A pet groomer is considering postponing appointments due to the heat wave that hit Cumbria.
The heat wave is a problem as dogs are severely affected by heat.
For example, it is very dangerous to leave a dog in a hot car and several warnings have been issued to ensure that dog owners are careful and look out for their pet’s welfare.
The Cockermouth dog room announced this morning that it needs to check whether or not appointments are being met as it could cause problems for the dogs’ health.
A company spokesman said, “We hope you all had a great weekend in bright sunshine.
“Based on the weather forecast for this week, we reassess the situation every day to see whether it is too warm to have dogs in the salon.
“The well-being of our customers is our top priority. It wouldn’t be fair to bring dogs and have a dryer on them for 35-40 minutes while the salon is already warm.
“We will assess the situation during the day and week and get in touch with the booked customers if we think it is best to make a new appointment.
“Take care boys and keep your lovely pooches moist and cool.”
The RSPCA frequently warns of dogs in hot weather, and their current advice for dog owners in high temperatures is never to leave animals in hot cars, conservatories, outbuildings, or trailers on a warm day (even if only for a short time).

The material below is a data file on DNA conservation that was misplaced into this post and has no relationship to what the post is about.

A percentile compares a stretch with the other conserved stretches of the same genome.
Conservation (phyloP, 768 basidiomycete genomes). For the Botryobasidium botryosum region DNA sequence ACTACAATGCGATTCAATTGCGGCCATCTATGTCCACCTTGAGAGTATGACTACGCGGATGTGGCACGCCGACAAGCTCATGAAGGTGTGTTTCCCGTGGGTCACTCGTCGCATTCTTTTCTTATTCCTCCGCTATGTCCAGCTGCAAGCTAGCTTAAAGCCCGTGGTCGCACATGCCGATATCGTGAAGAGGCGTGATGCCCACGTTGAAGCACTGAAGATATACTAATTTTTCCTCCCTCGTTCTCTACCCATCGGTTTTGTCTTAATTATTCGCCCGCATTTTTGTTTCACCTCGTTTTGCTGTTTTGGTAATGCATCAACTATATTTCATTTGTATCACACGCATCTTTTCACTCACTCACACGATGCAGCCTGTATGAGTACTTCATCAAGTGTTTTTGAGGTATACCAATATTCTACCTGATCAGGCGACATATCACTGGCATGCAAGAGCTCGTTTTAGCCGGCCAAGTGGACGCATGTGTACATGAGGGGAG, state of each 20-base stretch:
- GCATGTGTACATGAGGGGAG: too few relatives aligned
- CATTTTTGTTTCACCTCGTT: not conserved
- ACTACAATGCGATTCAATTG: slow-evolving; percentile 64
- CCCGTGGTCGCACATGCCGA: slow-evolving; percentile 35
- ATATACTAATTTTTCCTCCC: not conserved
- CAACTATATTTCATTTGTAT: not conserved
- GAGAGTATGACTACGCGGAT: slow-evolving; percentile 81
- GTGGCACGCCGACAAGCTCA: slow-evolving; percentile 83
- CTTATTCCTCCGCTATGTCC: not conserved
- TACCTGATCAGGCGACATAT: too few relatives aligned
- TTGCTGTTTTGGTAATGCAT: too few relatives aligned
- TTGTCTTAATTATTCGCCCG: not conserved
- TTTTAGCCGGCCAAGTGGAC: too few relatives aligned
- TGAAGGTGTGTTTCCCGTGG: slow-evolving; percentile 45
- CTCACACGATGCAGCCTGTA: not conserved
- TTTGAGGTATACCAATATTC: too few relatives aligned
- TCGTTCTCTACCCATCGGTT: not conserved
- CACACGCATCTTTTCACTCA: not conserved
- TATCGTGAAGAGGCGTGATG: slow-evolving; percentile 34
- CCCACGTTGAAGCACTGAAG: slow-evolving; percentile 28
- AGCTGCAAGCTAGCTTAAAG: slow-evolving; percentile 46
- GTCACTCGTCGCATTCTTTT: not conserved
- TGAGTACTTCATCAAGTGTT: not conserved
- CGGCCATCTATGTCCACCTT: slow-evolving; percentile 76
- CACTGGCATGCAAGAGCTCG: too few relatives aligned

With outside temperatures of 22 ° C, temperatures in these environments can quickly rise to 47 ° C, which can be fatal.
On hot days, use pet-safe sunscreen on exposed areas of your pet’s skin, such as the tips of the ears and nose, to prevent sunburn.
This is especially important if your dog has white or light fur as it can be very prone to burns.
Make sure pets always have access to shade and fresh drinking water to keep them cool.
Dogs can die in hot cars too, and the RSPCA has a website dedicated to raising awareness of this problem.
RSPCA has issued advice to people when they encounter a dog in a hot car for the purpose of assessing the animal’s health and condition.
If they show signs of heat stroke, immediately dial 999, take photos or videos of the dog and the names and numbers of the witnesses to the incident and the property you are damaging would agree to the damage if they knew the circumstances.